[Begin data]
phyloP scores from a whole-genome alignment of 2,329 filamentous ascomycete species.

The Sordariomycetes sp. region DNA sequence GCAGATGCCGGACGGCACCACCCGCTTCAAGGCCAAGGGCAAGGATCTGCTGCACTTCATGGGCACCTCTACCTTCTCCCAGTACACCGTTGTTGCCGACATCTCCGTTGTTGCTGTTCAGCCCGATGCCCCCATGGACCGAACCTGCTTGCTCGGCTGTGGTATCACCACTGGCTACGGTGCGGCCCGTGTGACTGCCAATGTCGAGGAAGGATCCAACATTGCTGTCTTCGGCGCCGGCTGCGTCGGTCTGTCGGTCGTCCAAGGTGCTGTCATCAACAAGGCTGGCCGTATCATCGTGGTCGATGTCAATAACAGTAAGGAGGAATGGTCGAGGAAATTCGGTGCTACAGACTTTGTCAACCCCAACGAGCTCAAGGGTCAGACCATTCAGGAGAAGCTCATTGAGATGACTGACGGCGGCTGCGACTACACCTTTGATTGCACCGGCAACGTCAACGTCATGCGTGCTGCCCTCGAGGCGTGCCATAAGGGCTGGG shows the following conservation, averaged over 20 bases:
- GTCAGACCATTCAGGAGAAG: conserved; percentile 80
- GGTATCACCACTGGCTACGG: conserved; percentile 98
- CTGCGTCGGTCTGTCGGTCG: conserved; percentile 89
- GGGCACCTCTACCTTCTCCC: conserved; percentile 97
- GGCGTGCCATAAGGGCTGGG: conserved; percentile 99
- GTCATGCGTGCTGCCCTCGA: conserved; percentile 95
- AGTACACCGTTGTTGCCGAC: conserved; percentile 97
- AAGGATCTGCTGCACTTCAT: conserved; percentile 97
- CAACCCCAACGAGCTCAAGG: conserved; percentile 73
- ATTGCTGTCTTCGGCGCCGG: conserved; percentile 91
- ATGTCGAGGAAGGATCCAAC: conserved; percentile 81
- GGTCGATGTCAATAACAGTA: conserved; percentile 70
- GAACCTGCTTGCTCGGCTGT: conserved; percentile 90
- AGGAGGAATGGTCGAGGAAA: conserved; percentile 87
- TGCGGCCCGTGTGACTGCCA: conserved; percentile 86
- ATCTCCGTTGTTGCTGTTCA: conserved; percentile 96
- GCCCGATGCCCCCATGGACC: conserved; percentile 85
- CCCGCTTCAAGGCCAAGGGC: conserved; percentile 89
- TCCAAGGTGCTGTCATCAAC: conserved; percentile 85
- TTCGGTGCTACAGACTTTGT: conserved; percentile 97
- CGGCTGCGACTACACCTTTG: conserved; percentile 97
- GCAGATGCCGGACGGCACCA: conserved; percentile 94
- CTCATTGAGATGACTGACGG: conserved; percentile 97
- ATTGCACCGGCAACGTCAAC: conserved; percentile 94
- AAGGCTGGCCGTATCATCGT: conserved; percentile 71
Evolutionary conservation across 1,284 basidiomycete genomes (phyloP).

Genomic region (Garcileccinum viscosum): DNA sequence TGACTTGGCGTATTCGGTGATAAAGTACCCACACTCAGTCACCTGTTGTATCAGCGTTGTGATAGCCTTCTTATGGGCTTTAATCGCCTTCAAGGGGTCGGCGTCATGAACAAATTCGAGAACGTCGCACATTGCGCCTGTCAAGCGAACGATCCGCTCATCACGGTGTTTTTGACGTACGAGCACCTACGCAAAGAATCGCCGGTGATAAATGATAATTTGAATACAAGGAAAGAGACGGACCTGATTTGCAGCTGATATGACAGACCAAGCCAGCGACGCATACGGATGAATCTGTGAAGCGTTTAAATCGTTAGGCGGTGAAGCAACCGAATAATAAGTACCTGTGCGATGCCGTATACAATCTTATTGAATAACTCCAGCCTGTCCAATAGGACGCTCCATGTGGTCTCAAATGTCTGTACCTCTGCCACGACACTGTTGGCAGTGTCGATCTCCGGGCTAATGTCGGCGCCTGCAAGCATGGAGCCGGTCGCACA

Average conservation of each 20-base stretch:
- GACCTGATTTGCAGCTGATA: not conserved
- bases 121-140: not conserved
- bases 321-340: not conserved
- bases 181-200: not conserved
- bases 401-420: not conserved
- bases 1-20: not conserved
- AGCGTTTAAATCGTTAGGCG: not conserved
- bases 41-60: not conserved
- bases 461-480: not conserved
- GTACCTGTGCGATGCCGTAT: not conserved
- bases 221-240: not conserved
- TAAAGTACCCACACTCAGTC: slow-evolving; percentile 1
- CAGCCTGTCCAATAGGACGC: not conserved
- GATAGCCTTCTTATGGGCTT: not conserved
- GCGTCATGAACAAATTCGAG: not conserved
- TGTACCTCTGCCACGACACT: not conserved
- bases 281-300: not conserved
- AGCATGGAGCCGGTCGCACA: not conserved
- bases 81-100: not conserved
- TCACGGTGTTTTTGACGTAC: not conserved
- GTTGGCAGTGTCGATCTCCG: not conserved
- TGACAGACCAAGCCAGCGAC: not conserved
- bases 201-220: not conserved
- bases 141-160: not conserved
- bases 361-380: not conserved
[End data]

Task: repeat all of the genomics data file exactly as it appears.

phyloP scores from a whole-genome alignment of 2,329 filamentous ascomycete species.

The Sordariomycetes sp. region DNA sequence GCAGATGCCGGACGGCACCACCCGCTTCAAGGCCAAGGGCAAGGATCTGCTGCACTTCATGGGCACCTCTACCTTCTCCCAGTACACCGTTGTTGCCGACATCTCCGTTGTTGCTGTTCAGCCCGATGCCCCCATGGACCGAACCTGCTTGCTCGGCTGTGGTATCACCACTGGCTACGGTGCGGCCCGTGTGACTGCCAATGTCGAGGAAGGATCCAACATTGCTGTCTTCGGCGCCGGCTGCGTCGGTCTGTCGGTCGTCCAAGGTGCTGTCATCAACAAGGCTGGCCGTATCATCGTGGTCGATGTCAATAACAGTAAGGAGGAATGGTCGAGGAAATTCGGTGCTACAGACTTTGTCAACCCCAACGAGCTCAAGGGTCAGACCATTCAGGAGAAGCTCATTGAGATGACTGACGGCGGCTGCGACTACACCTTTGATTGCACCGGCAACGTCAACGTCATGCGTGCTGCCCTCGAGGCGTGCCATAAGGGCTGGG shows the following conservation, averaged over 20 bases:
- GTCAGACCATTCAGGAGAAG: conserved; percentile 80
- GGTATCACCACTGGCTACGG: conserved; percentile 98
- CTGCGTCGGTCTGTCGGTCG: conserved; percentile 89
- GGGCACCTCTACCTTCTCCC: conserved; percentile 97
- GGCGTGCCATAAGGGCTGGG: conserved; percentile 99
- GTCATGCGTGCTGCCCTCGA: conserved; percentile 95
- AGTACACCGTTGTTGCCGAC: conserved; percentile 97
- AAGGATCTGCTGCACTTCAT: conserved; percentile 97
- CAACCCCAACGAGCTCAAGG: conserved; percentile 73
- ATTGCTGTCTTCGGCGCCGG: conserved; percentile 91
- ATGTCGAGGAAGGATCCAAC: conserved; percentile 81
- GGTCGATGTCAATAACAGTA: conserved; percentile 70
- GAACCTGCTTGCTCGGCTGT: conserved; percentile 90
- AGGAGGAATGGTCGAGGAAA: conserved; percentile 87
- TGCGGCCCGTGTGACTGCCA: conserved; percentile 86
- ATCTCCGTTGTTGCTGTTCA: conserved; percentile 96
- GCCCGATGCCCCCATGGACC: conserved; percentile 85
- CCCGCTTCAAGGCCAAGGGC: conserved; percentile 89
- TCCAAGGTGCTGTCATCAAC: conserved; percentile 85
- TTCGGTGCTACAGACTTTGT: conserved; percentile 97
- CGGCTGCGACTACACCTTTG: conserved; percentile 97
- GCAGATGCCGGACGGCACCA: conserved; percentile 94
- CTCATTGAGATGACTGACGG: conserved; percentile 97
- ATTGCACCGGCAACGTCAAC: conserved; percentile 94
- AAGGCTGGCCGTATCATCGT: conserved; percentile 71
Evolutionary conservation across 1,284 basidiomycete genomes (phyloP).

Genomic region (Garcileccinum viscosum): DNA sequence TGACTTGGCGTATTCGGTGATAAAGTACCCACACTCAGTCACCTGTTGTATCAGCGTTGTGATAGCCTTCTTATGGGCTTTAATCGCCTTCAAGGGGTCGGCGTCATGAACAAATTCGAGAACGTCGCACATTGCGCCTGTCAAGCGAACGATCCGCTCATCACGGTGTTTTTGACGTACGAGCACCTACGCAAAGAATCGCCGGTGATAAATGATAATTTGAATACAAGGAAAGAGACGGACCTGATTTGCAGCTGATATGACAGACCAAGCCAGCGACGCATACGGATGAATCTGTGAAGCGTTTAAATCGTTAGGCGGTGAAGCAACCGAATAATAAGTACCTGTGCGATGCCGTATACAATCTTATTGAATAACTCCAGCCTGTCCAATAGGACGCTCCATGTGGTCTCAAATGTCTGTACCTCTGCCACGACACTGTTGGCAGTGTCGATCTCCGGGCTAATGTCGGCGCCTGCAAGCATGGAGCCGGTCGCACA

Average conservation of each 20-base stretch:
- GACCTGATTTGCAGCTGATA: not conserved
- bases 121-140: not conserved
- bases 321-340: not conserved
- bases 181-200: not conserved
- bases 401-420: not conserved
- bases 1-20: not conserved
- AGCGTTTAAATCGTTAGGCG: not conserved
- bases 41-60: not conserved
- bases 461-480: not conserved
- GTACCTGTGCGATGCCGTAT: not conserved
- bases 221-240: not conserved
- TAAAGTACCCACACTCAGTC: slow-evolving; percentile 1
- CAGCCTGTCCAATAGGACGC: not conserved
- GATAGCCTTCTTATGGGCTT: not conserved
- GCGTCATGAACAAATTCGAG: not conserved
- TGTACCTCTGCCACGACACT: not conserved
- bases 281-300: not conserved
- AGCATGGAGCCGGTCGCACA: not conserved
- bases 81-100: not conserved
- TCACGGTGTTTTTGACGTAC: not conserved
- GTTGGCAGTGTCGATCTCCG: not conserved
- TGACAGACCAAGCCAGCGAC: not conserved
- bases 201-220: not conserved
- bases 141-160: not conserved
- bases 361-380: not conserved